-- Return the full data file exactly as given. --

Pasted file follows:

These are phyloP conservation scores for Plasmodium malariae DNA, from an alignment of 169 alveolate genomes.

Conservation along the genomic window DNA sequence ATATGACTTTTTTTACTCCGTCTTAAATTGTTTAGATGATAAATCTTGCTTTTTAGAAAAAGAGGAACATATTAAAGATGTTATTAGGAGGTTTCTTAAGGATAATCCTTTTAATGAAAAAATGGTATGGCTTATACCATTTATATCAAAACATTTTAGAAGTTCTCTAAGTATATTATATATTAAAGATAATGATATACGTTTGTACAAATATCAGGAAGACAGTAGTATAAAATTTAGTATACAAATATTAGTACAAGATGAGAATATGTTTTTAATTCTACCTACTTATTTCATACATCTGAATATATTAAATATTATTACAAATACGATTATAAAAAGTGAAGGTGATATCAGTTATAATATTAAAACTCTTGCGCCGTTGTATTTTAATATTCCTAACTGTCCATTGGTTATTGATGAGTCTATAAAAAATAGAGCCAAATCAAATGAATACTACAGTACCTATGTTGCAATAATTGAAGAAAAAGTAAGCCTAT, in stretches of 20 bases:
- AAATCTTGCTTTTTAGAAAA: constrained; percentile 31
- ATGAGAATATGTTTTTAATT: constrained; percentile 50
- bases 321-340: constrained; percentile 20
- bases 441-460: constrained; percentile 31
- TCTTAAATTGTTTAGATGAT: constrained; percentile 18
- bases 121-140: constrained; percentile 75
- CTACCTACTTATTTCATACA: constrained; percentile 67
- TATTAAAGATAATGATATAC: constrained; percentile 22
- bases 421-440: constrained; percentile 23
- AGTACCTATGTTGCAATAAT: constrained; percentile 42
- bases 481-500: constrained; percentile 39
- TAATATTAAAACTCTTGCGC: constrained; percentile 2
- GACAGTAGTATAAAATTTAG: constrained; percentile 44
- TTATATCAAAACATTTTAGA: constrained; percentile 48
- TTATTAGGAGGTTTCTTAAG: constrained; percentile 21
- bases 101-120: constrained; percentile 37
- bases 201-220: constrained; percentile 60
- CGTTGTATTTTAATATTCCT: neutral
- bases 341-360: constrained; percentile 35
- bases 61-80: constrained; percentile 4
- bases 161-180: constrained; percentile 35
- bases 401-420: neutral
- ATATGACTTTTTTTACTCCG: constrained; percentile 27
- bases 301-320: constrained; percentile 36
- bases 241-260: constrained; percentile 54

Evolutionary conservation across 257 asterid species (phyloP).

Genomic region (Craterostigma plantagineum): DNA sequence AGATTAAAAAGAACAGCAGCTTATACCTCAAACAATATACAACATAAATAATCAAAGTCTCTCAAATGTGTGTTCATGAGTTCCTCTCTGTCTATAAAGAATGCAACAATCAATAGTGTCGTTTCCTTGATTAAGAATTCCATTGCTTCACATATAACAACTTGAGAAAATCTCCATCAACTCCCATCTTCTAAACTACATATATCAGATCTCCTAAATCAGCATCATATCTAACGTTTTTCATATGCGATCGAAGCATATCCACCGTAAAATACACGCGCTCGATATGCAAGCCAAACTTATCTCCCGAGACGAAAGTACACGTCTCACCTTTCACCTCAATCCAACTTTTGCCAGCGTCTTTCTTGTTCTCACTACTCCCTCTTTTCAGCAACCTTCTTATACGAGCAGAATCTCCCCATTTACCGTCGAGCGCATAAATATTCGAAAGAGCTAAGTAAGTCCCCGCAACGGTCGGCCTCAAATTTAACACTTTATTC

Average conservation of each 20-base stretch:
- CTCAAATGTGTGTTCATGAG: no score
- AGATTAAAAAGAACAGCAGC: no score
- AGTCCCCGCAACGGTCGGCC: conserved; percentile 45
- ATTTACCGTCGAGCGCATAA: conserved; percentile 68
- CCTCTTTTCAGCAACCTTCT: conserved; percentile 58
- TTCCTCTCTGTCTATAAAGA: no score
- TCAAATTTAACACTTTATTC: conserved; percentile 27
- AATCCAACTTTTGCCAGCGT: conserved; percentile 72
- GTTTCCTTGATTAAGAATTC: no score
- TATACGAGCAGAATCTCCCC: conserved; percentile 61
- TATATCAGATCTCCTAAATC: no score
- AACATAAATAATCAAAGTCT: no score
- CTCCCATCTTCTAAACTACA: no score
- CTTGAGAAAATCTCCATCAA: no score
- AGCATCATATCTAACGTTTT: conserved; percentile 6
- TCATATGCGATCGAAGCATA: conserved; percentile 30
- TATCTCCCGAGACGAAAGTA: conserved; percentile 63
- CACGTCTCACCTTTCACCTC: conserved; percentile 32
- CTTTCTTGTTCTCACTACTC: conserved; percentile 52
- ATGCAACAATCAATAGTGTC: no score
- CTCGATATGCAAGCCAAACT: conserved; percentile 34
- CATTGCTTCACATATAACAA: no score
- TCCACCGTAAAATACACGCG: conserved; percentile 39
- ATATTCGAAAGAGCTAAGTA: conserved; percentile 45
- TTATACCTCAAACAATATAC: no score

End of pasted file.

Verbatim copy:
These are phyloP conservation scores for Plasmodium malariae DNA, from an alignment of 169 alveolate genomes.

Conservation along the genomic window DNA sequence ATATGACTTTTTTTACTCCGTCTTAAATTGTTTAGATGATAAATCTTGCTTTTTAGAAAAAGAGGAACATATTAAAGATGTTATTAGGAGGTTTCTTAAGGATAATCCTTTTAATGAAAAAATGGTATGGCTTATACCATTTATATCAAAACATTTTAGAAGTTCTCTAAGTATATTATATATTAAAGATAATGATATACGTTTGTACAAATATCAGGAAGACAGTAGTATAAAATTTAGTATACAAATATTAGTACAAGATGAGAATATGTTTTTAATTCTACCTACTTATTTCATACATCTGAATATATTAAATATTATTACAAATACGATTATAAAAAGTGAAGGTGATATCAGTTATAATATTAAAACTCTTGCGCCGTTGTATTTTAATATTCCTAACTGTCCATTGGTTATTGATGAGTCTATAAAAAATAGAGCCAAATCAAATGAATACTACAGTACCTATGTTGCAATAATTGAAGAAAAAGTAAGCCTAT, in stretches of 20 bases:
- AAATCTTGCTTTTTAGAAAA: constrained; percentile 31
- ATGAGAATATGTTTTTAATT: constrained; percentile 50
- bases 321-340: constrained; percentile 20
- bases 441-460: constrained; percentile 31
- TCTTAAATTGTTTAGATGAT: constrained; percentile 18
- bases 121-140: constrained; percentile 75
- CTACCTACTTATTTCATACA: constrained; percentile 67
- TATTAAAGATAATGATATAC: constrained; percentile 22
- bases 421-440: constrained; percentile 23
- AGTACCTATGTTGCAATAAT: constrained; percentile 42
- bases 481-500: constrained; percentile 39
- TAATATTAAAACTCTTGCGC: constrained; percentile 2
- GACAGTAGTATAAAATTTAG: constrained; percentile 44
- TTATATCAAAACATTTTAGA: constrained; percentile 48
- TTATTAGGAGGTTTCTTAAG: constrained; percentile 21
- bases 101-120: constrained; percentile 37
- bases 201-220: constrained; percentile 60
- CGTTGTATTTTAATATTCCT: neutral
- bases 341-360: constrained; percentile 35
- bases 61-80: constrained; percentile 4
- bases 161-180: constrained; percentile 35
- bases 401-420: neutral
- ATATGACTTTTTTTACTCCG: constrained; percentile 27
- bases 301-320: constrained; percentile 36
- bases 241-260: constrained; percentile 54

Evolutionary conservation across 257 asterid species (phyloP).

Genomic region (Craterostigma plantagineum): DNA sequence AGATTAAAAAGAACAGCAGCTTATACCTCAAACAATATACAACATAAATAATCAAAGTCTCTCAAATGTGTGTTCATGAGTTCCTCTCTGTCTATAAAGAATGCAACAATCAATAGTGTCGTTTCCTTGATTAAGAATTCCATTGCTTCACATATAACAACTTGAGAAAATCTCCATCAACTCCCATCTTCTAAACTACATATATCAGATCTCCTAAATCAGCATCATATCTAACGTTTTTCATATGCGATCGAAGCATATCCACCGTAAAATACACGCGCTCGATATGCAAGCCAAACTTATCTCCCGAGACGAAAGTACACGTCTCACCTTTCACCTCAATCCAACTTTTGCCAGCGTCTTTCTTGTTCTCACTACTCCCTCTTTTCAGCAACCTTCTTATACGAGCAGAATCTCCCCATTTACCGTCGAGCGCATAAATATTCGAAAGAGCTAAGTAAGTCCCCGCAACGGTCGGCCTCAAATTTAACACTTTATTC

Average conservation of each 20-base stretch:
- CTCAAATGTGTGTTCATGAG: no score
- AGATTAAAAAGAACAGCAGC: no score
- AGTCCCCGCAACGGTCGGCC: conserved; percentile 45
- ATTTACCGTCGAGCGCATAA: conserved; percentile 68
- CCTCTTTTCAGCAACCTTCT: conserved; percentile 58
- TTCCTCTCTGTCTATAAAGA: no score
- TCAAATTTAACACTTTATTC: conserved; percentile 27
- AATCCAACTTTTGCCAGCGT: conserved; percentile 72
- GTTTCCTTGATTAAGAATTC: no score
- TATACGAGCAGAATCTCCCC: conserved; percentile 61
- TATATCAGATCTCCTAAATC: no score
- AACATAAATAATCAAAGTCT: no score
- CTCCCATCTTCTAAACTACA: no score
- CTTGAGAAAATCTCCATCAA: no score
- AGCATCATATCTAACGTTTT: conserved; percentile 6
- TCATATGCGATCGAAGCATA: conserved; percentile 30
- TATCTCCCGAGACGAAAGTA: conserved; percentile 63
- CACGTCTCACCTTTCACCTC: conserved; percentile 32
- CTTTCTTGTTCTCACTACTC: conserved; percentile 52
- ATGCAACAATCAATAGTGTC: no score
- CTCGATATGCAAGCCAAACT: conserved; percentile 34
- CATTGCTTCACATATAACAA: no score
- TCCACCGTAAAATACACGCG: conserved; percentile 39
- ATATTCGAAAGAGCTAAGTA: conserved; percentile 45
- TTATACCTCAAACAATATAC: no score